Clayton told Something about the Author: "I grew up in a big family and learned the importance of lively conversation and storytelling. As I grew up, my private world was one involving characters I drew, whole families of people with stories I made up. Before and while studying art in college, I worked with children—never doing art without being at times surrounded by children to even out the intensity of painting and drawing, and never working with children without bringing my creative process (and theirs) to the forefront.
"Eventually, children asked that I put my stories on paper, not disposable marker boards or chalk boards where they disappear when story time is over. I had to do as they asked since, as a teacher, I expected stories from them on paper! This is when I began pursuing publication of my work, and I have loved the entire process. I make stories involving the same types of characters I made up as a child, always meeting new ones in real life along the way. I want more than anything to encourage children to delight in their view of the world and, through art and stories, change the world by showing us what they see."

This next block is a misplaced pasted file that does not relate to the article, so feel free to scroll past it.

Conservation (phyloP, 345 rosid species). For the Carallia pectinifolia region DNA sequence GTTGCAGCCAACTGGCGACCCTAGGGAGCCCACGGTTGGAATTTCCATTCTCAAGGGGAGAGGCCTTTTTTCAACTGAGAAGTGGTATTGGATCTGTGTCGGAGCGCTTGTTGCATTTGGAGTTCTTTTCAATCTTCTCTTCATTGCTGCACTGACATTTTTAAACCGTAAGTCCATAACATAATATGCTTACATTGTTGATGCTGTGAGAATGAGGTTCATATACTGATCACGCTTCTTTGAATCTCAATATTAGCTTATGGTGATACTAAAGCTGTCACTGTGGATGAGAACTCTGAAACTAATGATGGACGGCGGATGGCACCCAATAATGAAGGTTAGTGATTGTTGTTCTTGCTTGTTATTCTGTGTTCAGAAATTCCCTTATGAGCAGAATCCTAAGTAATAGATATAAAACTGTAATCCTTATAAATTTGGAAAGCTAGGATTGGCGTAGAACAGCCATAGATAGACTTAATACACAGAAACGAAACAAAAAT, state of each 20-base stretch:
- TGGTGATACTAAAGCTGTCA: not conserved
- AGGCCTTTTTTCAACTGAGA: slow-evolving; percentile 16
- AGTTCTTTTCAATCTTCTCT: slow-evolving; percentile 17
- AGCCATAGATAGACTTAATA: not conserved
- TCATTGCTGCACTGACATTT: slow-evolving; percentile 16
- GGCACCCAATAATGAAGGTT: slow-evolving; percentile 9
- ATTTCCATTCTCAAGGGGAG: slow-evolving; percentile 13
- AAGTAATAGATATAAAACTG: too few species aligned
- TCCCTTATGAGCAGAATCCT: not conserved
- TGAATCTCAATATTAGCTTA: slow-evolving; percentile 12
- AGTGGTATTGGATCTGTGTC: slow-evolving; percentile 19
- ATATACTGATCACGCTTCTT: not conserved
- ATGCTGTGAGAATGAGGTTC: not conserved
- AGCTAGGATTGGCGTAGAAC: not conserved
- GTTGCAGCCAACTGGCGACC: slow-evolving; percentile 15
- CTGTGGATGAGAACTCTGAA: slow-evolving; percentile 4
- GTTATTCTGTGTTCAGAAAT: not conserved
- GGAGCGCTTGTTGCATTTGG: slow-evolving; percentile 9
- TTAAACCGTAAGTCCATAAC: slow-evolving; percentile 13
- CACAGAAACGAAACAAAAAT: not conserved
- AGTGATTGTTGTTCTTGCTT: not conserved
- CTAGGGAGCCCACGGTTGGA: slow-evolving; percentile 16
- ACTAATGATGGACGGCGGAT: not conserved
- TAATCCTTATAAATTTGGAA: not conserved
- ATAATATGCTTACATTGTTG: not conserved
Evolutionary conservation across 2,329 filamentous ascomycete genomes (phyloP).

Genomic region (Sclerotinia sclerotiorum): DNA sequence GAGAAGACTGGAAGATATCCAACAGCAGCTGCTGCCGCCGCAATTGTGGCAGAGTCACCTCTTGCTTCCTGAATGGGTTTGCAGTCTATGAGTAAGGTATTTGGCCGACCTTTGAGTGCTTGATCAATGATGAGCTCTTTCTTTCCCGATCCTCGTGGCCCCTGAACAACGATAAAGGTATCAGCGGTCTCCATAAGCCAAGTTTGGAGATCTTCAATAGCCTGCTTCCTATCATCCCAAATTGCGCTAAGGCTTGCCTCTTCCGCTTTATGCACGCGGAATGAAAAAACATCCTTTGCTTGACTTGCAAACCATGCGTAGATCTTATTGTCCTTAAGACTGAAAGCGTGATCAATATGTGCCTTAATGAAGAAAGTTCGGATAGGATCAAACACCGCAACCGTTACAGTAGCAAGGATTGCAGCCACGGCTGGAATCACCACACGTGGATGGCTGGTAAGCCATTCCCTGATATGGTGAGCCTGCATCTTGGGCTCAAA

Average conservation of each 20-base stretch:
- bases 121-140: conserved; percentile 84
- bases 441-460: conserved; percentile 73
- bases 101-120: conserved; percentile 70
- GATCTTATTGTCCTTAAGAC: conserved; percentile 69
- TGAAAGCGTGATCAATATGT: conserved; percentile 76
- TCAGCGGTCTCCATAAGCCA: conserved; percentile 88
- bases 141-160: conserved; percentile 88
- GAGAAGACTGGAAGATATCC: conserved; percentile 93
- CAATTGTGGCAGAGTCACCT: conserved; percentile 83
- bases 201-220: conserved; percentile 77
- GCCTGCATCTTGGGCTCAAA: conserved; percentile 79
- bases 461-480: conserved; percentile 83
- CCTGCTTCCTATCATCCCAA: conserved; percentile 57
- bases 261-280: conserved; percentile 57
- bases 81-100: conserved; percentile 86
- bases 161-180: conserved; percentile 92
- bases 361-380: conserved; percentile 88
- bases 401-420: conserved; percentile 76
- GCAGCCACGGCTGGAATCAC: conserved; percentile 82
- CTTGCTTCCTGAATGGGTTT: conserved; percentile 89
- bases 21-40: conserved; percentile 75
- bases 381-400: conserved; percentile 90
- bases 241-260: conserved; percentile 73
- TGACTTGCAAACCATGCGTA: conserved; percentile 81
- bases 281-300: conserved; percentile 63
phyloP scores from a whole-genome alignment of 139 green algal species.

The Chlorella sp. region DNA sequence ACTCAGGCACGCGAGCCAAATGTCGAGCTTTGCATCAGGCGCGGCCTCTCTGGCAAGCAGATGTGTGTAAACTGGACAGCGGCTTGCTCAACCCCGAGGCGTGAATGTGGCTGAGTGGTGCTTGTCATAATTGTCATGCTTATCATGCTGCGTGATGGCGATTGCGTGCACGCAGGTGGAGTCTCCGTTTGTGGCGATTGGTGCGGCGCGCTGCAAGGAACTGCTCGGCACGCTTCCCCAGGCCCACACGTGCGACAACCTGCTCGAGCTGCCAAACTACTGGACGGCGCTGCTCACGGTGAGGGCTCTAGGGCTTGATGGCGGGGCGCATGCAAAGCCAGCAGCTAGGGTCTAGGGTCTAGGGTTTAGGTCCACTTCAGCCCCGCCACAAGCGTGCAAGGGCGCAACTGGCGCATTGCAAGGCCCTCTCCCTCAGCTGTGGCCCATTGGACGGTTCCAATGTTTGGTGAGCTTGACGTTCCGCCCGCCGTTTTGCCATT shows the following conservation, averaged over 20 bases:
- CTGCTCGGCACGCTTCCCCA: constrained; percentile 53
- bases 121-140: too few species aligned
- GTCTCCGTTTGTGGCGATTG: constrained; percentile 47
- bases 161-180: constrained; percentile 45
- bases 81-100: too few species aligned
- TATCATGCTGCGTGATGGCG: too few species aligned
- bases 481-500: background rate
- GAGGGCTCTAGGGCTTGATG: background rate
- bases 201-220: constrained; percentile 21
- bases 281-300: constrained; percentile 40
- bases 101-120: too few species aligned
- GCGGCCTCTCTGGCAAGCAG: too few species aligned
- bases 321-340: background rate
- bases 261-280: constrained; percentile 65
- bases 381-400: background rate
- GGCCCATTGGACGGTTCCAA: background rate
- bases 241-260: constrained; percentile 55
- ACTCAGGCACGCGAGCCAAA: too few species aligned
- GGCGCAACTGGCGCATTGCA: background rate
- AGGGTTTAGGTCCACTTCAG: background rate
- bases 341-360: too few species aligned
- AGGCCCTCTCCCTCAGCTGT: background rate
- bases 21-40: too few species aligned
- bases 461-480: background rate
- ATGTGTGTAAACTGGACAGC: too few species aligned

Biographical and Critical Sources
Clayton, Elaine, Ella's Trip to the Museum, Crown (New York, NY), 1996.
Booklist, April 1, 1999, GraceAnne A. DeCandido, review of The Yeoman's Daring Daughter and the Princes in the Tower, p. 1429; April 1, 2002, Kay Weisman, review of Three Rotten Eggs, p. 1328; October 15, 2002, Gillian Engberg, review of Girl Coming in for a Landing, p. 400.
Horn Book, September-October, 2002, Christine M. Heppermann, review of Girl Coming in for a Landing, p. 584.
Kirkus Reviews, March 1, 2002, review of Three Rotten Eggs, p. 339; June 15, 2002, review of Girl Coming in for a Landing, p. 889.
New York Times Book Review, May 19, 1996, review of Ella's Trip to the Museum, p. 28.
Publishers Weekly, June 28, 1993, review of Pup in School, p. 75; June 3, 1996, review of Ella's Trip to the Museum, p. 82; March 22, 1999, review of The Yeoman's Daring Daughter and the Princes in the Tower, p. 92; July 8, 2002, review of Girl Coming in for a Landing, p. 50.
School Library Journal, October, 1993, Kay McPherson, review of Pup in School, p. 97; June, 1996, p. 99; October, 2000, Eva Mitnick, review of Four Stupid Cupids, p. 164; August, 2002, Lauralyn Persson, review of Girl Coming in for a Landing, p. 220.*